WOOSTER, Ohio — An analysis of studies examining the role wildlife play in the transmission of foodborne illness and antimicrobial resistance in the food chain offers a broad picture of what’s known on the topic and identifies gaps in current knowledge.
Published in August in Zoonoses and Public Health, the research analyzed nearly 900 studies dating from the 1990s that looked at wildlife’s role in transmitting bacterial pathogens and antimicrobial resistance to the food chain.
Researchers found a significant body of research on the role wild birds play in the transmission of pathogens such as E. coli, Salmonella and Campylobacter, but found little research on how to actually reduce risks posed by wildlife, said Jeff LeJeune, head of the Food Animal Health Research Program at Ohio State University.
FAHRP is part of the university’s College of Food, Agricultural, and Environmental Sciences and is housed at the college’s research arm, the Ohio Agricultural Research and Development Center. The center’s Wooster campus is the largest university agbioscience research facility in the United States.
“We scoured the data to find out how much information is actually out there regarding antimicrobial resistance and what role wildlife play in how it’s transmitted,” said LeJeune, a veterinarian and microbiologist, and one of the study’s co-authors. “What we wanted to do is take a look at the data that’s already available instead of starting from scratch.
“To do that, you need to systematically look at who’s done what and where and when, and not just pick the studies you like or agree with. Then you look at the strengths and weaknesses of those studies, so you can design experiments to fill in the gaps.”
The team found that the most frequently investigated wildlife groups were birds (47 percent), deer and related mammals (15 percent), rodents (10 percent) and feral pigs (9 percent). The most frequently studied domestic animals studied were cattle (25 percent), poultry (11 percent) and swine (8 percent).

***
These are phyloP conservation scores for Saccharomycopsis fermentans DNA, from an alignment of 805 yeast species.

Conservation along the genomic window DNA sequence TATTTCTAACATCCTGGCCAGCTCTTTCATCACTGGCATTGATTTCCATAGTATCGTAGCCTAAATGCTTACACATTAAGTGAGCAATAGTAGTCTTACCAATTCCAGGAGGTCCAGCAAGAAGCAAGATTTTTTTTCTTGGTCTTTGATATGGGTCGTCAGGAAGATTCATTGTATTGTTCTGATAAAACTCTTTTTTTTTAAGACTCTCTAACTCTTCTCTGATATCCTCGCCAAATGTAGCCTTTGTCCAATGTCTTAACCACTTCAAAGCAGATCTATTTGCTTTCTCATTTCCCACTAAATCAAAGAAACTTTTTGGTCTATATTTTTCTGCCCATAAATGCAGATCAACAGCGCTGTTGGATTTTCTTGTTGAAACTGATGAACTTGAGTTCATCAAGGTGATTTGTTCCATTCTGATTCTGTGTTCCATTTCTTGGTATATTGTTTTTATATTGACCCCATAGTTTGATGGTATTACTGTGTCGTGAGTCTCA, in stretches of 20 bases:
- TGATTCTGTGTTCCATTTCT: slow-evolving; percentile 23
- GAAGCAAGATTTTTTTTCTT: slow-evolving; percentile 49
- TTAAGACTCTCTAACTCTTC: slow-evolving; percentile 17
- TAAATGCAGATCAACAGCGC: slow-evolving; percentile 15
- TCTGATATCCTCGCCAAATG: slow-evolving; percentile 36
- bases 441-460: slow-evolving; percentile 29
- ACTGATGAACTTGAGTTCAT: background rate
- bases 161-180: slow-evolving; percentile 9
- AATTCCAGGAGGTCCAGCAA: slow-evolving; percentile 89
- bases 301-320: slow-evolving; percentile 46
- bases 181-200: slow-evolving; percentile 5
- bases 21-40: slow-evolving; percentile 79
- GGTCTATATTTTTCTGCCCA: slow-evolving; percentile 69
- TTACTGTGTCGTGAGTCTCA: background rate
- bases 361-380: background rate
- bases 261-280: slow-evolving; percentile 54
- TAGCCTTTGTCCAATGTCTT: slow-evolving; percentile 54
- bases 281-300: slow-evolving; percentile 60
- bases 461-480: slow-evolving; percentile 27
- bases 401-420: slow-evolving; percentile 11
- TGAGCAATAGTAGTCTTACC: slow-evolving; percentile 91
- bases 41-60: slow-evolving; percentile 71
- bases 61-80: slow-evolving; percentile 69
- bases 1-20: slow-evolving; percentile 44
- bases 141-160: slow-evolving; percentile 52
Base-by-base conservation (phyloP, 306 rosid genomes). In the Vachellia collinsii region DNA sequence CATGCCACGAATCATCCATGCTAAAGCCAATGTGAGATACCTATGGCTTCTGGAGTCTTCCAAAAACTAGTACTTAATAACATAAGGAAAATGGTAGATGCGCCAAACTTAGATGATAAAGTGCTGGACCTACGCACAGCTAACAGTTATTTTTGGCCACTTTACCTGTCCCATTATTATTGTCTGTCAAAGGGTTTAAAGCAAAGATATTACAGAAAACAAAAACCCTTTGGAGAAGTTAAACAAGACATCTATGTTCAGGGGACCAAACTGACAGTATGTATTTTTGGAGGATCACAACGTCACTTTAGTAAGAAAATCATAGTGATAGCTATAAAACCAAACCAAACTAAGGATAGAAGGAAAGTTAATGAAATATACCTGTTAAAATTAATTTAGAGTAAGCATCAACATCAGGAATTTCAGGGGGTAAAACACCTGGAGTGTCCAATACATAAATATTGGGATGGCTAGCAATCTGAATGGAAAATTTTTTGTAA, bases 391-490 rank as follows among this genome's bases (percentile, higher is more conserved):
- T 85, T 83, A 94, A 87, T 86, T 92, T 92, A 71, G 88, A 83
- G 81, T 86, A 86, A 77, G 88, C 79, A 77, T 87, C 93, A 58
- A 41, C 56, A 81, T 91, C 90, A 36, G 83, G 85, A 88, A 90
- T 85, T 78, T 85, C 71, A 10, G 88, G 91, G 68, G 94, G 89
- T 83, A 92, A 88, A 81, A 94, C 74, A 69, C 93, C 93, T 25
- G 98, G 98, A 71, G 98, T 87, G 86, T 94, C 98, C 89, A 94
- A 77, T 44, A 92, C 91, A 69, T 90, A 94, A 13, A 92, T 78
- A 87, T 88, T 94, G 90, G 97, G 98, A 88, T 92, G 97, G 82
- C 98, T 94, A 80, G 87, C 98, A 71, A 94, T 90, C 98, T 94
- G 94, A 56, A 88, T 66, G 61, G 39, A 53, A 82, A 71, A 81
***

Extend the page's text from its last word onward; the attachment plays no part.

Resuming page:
However, only a handful of studies actually looked at possible interventions to control transmission of foodborne illness to the food chain, LeJeune said.
“Sure, it’s always nice to have more data, but we don’t really need another prevalence study or more surveillance before we can act,” he said. “We need to focus research efforts to determine what interventions will help solve problems that have already been identified.”
LeJeune and other researchers at FAHRP hope to shed light on potential mitigation factors in several ongoing projects, including studies on:
- How birds, raccoons and mice are associated with pathogens in dairy and feedlot settings in the U.S. and Canada.
- The survival of pathogens in fields to determine the safety of growing vegetables on land after manure application. Findings could be helpful as the Food and Drug Administration re-examines a proposal that would have mandated a nine-month waiting period between manure application and harvesting of vegetables destined for the fresh produce market, LeJeune said. “It’s one thing to make up an answer, but you need data to support sound policy decisions,” he said.
- How often tomatoes get contaminated before, during and after harvest. “If we find out that tomatoes are clean on the vine, but contaminated in the box leaving the farm, then we know when we need to intervene to prevent that from happening,” LeJeune said. “If they’re contaminated on the vine, then we need to intervene upstream. It will show us where we can have the biggest impact with an intervention.”
The studies result from a philosophy supporting data-derived decision-making, LeJeune said.
“Surely there’s going to be contamination inputs throughout the food chain, but where are the biggest ones? If we can target those, we can have the biggest impact in enhancing the safety of the food chain.
“There could be 100 things and all contribute 1 percent to the problem. Or maybe there’s one that contributes 80 percent — that’s where we want to go. Let’s identify the low-hanging fruit.”
But before making recommendations, researchers must provide policy-makers with data, LeJeune said.
“You need the data to support your conclusions,” he said.
Those conclusions can then be turned into recommendations — recommendations to industry, to consumers, and to public health policymakers, LeJeune said.
“Because without the data, it’s just opinion,” he said.